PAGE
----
As mentioned: the vast majority of posts on these forums is to report problems.
     
  16. hafr macrumors 68030

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    #16
    Which macs would that be? If I remember correctly, even the new MBAs were shipped with SL in the beginning.

    Lion runs great on old as well as new machines, and you're always going to hear complains about new versions of everything because some people just can't stand change, and others will have problems that aren't present for most people due to whatever reason.
     
  17. throAU macrumors 601

    throAU

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    #17
    Yes.

    Lion is a trade off: requirements are higher than SL, but it has features that help you not lose work, etc.

    If your hardware is new, it is fast enough to not be too much of a problem...


    All of the machines in my sig are currently running Lion. Even the mini.... it works fine. Not quite as fast as SL, but it is still usable.
     
  18. Makosuke, Apr 11, 2012
    Last edited: Apr 11, 2012

    Makosuke macrumors 603

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    #18
    Here's a bunch of benchmarks from AnandTech:

    http://www.anandtech.com/show/4485/back-to-the-mac-os-x-107-lion-review/23
    (The graphs are poorly labeled, but higher bars are better--faster--in everything but the Boot Time test)

    You'll notice that performance is almost identical on both the 2008 and 2011 Macs they tested. The exception are things that take advantage of the GPU, on which the new Mac saw a larger performance increase than the old one, but even the old one got a boost.

    That's the facts. My opinion:

    Whether the machine shipped with Lion or not really is irrelevant; there are not enough architectural differences between the current generation of Macs and the previous one that there would be significant improvement in performance due to some sort of Lion-specific optimization. The hardware just isn't that much different.

    So if a 2009 Mac ran slower with Lion than SL, then in general so would a 2011 one. The notable exception is better graphics drivers in Lion, so even older Macs can see a significant (~10%) improvement in things that take advantage of that; newer Macs, on the other hand, might see more of a boost than older ones.

    So... the important factor is that A) a 2011 Mac is faster than the older one regardless of what it's running, and B) Lion really isn't that much slower, if at all, so it's highly unlikely to be noticeable even on older hardware, so long as you have enough RAM (4GB, probably?).

    I'm running Lion on similar hardware to throAU--an early 2011 MBP quad i7 (8GB, about to be 16GB), a 2009 iMac quad i7 (12GB), and an early 2009 frankenMini (4GB). I have not noticed it to be any slower with what I do, and a few things are a bit faster.

    I've heard a lot of Lion complaints, but personally have only one, which relates to using network volumes heavily, and that's limited to a Finder quirk. Overall it's fast, stable (SL froze my iMac on an occasional but regular basis, while Lion has never crashed on anything), and seems an all-around improvement.
     
  19. StephenCampbell thread starter macrumors 65816

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    #19
    I'm not looking for "fine" or "usable."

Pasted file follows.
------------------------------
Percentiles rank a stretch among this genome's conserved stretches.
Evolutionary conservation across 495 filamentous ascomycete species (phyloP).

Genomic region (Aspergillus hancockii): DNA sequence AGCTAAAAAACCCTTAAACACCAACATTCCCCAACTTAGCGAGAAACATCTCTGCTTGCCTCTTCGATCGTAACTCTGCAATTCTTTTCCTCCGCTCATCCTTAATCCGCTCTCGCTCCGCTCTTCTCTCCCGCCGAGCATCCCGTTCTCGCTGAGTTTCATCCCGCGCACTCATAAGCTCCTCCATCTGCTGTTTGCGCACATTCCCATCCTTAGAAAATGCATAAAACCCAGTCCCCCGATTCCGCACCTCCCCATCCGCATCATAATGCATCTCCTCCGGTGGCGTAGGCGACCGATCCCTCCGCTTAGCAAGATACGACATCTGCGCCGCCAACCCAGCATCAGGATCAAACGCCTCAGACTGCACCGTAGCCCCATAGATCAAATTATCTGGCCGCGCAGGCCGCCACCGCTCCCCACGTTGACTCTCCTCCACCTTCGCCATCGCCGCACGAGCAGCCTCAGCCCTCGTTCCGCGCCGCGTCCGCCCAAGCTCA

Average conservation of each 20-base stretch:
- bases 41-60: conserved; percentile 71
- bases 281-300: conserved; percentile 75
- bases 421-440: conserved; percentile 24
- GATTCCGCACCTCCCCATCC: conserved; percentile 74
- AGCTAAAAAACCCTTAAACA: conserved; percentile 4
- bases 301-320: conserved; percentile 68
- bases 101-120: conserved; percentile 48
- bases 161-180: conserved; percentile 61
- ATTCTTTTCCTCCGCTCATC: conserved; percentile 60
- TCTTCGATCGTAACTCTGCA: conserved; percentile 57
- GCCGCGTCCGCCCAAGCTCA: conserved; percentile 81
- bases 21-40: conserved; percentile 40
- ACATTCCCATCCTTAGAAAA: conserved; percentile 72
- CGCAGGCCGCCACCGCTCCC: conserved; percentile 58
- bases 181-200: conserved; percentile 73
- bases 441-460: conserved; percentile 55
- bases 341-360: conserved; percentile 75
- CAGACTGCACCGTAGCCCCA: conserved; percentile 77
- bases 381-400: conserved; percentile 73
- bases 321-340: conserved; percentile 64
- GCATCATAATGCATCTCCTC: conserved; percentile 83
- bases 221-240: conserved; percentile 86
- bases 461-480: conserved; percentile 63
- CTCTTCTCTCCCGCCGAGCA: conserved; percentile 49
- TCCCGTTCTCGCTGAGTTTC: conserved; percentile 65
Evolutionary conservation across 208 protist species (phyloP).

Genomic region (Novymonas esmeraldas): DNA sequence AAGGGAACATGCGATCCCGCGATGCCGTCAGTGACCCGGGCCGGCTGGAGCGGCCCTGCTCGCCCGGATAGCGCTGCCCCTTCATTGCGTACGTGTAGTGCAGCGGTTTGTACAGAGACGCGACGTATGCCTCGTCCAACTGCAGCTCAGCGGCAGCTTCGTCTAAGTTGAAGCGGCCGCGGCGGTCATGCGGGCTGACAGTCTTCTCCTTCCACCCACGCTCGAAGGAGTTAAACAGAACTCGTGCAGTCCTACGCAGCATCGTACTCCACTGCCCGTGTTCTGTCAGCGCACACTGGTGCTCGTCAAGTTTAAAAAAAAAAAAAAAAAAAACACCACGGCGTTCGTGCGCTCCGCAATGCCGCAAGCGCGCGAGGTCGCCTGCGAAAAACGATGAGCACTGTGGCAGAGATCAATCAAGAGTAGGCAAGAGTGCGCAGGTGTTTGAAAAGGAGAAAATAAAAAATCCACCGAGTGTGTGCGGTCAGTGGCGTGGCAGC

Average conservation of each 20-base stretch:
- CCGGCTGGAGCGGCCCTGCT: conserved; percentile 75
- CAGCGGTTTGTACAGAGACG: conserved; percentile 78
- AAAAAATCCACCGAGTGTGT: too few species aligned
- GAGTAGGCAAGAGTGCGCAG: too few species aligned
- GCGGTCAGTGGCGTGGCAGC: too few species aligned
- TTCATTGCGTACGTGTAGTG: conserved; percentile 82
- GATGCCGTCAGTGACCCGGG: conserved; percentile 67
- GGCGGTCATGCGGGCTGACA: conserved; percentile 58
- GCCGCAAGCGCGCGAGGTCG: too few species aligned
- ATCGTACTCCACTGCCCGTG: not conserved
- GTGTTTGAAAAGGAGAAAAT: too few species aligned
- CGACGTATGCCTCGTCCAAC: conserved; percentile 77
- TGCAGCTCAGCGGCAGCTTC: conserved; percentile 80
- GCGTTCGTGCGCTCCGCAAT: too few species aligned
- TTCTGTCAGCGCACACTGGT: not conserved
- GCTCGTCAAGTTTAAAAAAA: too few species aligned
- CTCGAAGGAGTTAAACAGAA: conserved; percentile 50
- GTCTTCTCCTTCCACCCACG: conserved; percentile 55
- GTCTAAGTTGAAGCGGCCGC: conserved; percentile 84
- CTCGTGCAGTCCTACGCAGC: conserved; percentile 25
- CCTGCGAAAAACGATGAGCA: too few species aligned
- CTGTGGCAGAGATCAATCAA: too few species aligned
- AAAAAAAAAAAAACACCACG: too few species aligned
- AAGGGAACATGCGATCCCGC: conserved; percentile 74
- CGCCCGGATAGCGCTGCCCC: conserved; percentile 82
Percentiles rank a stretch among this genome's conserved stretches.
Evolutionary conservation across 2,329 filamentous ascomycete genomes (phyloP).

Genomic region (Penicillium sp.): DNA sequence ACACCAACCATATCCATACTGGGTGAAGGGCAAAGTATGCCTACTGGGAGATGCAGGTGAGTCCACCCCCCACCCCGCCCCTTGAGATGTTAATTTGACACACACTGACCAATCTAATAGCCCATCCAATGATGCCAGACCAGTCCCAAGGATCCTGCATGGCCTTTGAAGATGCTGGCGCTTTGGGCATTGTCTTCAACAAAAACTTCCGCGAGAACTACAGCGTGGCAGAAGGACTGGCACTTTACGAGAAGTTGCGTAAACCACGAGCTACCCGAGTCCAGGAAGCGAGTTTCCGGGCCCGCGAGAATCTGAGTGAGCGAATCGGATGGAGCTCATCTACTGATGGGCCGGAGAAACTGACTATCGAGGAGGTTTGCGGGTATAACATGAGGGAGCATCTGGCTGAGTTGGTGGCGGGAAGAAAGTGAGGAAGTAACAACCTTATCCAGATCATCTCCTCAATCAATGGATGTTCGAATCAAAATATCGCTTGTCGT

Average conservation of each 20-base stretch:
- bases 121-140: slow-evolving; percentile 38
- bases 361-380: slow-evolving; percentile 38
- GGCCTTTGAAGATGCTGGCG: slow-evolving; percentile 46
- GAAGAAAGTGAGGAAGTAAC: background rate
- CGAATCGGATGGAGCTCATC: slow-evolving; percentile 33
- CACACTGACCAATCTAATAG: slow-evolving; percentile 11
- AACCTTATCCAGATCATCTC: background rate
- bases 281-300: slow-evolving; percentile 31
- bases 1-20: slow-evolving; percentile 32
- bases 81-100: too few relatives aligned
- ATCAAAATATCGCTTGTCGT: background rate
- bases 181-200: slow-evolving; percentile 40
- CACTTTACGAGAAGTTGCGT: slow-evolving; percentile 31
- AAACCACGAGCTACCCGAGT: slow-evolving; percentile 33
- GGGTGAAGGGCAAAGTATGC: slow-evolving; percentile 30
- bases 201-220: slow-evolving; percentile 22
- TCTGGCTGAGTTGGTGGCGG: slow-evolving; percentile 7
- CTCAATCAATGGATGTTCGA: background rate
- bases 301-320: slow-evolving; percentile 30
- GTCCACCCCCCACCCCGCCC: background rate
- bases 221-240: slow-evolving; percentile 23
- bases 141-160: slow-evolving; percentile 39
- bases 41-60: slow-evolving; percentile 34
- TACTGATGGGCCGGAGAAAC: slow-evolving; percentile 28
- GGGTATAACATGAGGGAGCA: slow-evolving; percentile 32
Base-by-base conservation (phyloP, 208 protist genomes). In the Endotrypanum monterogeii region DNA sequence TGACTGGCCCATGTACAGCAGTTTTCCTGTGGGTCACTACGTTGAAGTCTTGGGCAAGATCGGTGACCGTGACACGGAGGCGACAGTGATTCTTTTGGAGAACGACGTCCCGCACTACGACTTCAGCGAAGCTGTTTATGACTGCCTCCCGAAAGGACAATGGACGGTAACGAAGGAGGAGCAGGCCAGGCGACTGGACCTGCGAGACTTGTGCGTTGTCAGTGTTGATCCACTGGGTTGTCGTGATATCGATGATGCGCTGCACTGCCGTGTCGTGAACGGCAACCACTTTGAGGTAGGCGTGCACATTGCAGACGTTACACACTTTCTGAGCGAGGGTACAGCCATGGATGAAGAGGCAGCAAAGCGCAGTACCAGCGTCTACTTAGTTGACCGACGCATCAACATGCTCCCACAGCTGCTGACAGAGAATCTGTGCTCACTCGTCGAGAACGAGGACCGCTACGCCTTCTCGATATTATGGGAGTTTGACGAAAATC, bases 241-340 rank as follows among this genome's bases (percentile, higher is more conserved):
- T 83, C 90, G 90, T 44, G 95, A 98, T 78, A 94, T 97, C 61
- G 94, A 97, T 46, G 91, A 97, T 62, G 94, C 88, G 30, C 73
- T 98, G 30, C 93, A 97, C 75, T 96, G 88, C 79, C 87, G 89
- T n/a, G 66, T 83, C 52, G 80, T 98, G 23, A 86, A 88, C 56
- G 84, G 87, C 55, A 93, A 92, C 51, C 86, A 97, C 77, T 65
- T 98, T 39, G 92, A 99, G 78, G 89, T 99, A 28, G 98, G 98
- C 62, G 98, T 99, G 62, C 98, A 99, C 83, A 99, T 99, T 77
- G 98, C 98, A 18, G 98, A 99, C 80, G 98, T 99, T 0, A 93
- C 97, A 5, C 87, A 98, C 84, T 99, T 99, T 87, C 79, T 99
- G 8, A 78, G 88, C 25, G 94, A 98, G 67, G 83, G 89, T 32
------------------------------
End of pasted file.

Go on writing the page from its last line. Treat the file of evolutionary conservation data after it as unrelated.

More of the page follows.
I'd like my next computer purchase to feel the same way my last one did, where the machine completely owns the operating system and is capable of upgrading to the next 4 or 5 iterations of the operating system without much trouble.

    It sounds like I definitely need a flash drive in whatever I buy, and it should be a high-end iMac minimum.

    Thanks!
     
  20. throAU macrumors 601

    throAU

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    #20
    Current machines have no problem with Lion. By "totally usable" i was referring to the mini.

    Which is of a spec that is 5 years old.
     
  21. Makosuke macrumors 603

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    #21
    Apart from having a higher minimum RAM threshold than previous OS iterations, as the graphs I linked show Lion runs exactly as well, if not better than, Snow Leopard on Macs dating back to 2008 at least. The OS isn't getting slower. Other applications might assume that you have more CPU available, but that has nothing to do with the OS.

    As for future-proofing, as always, buy the most you can afford that fits in the case you want. A 4-core CPU with 16GB RAM is going to be a lot more likely to run smoothly on 2016's MacOS than a 2-core with 4GB. But that's always going to be true. And if you want an Air, there's no sense buying a decked-out 15" MBP, even though the latter will almost certainly last you longer, performance-wise.

    One tip: If you're getting a model with a higher-spec GPU option offered, get the upgrade. Because so much of the OS now takes advantage of GPU hardware--even things you wouldn't think would--the extra VRAM and grunt can make a real difference. I've noticed that under load my MBP is smoother with certain things than my iMac, even though the CPUs are about the same speed, the GPUs are about the same speed, and the iMac has more RAM. After doing some experiments, I pinned it down to the fact that the MBP has 1GB VRAM while the iMac has 512MB--the larger buffer really does translate into better performance (particularly when you have Photoshop grabbing a big chunk of VRAM for itself), even when you're not doing a single 3D operation.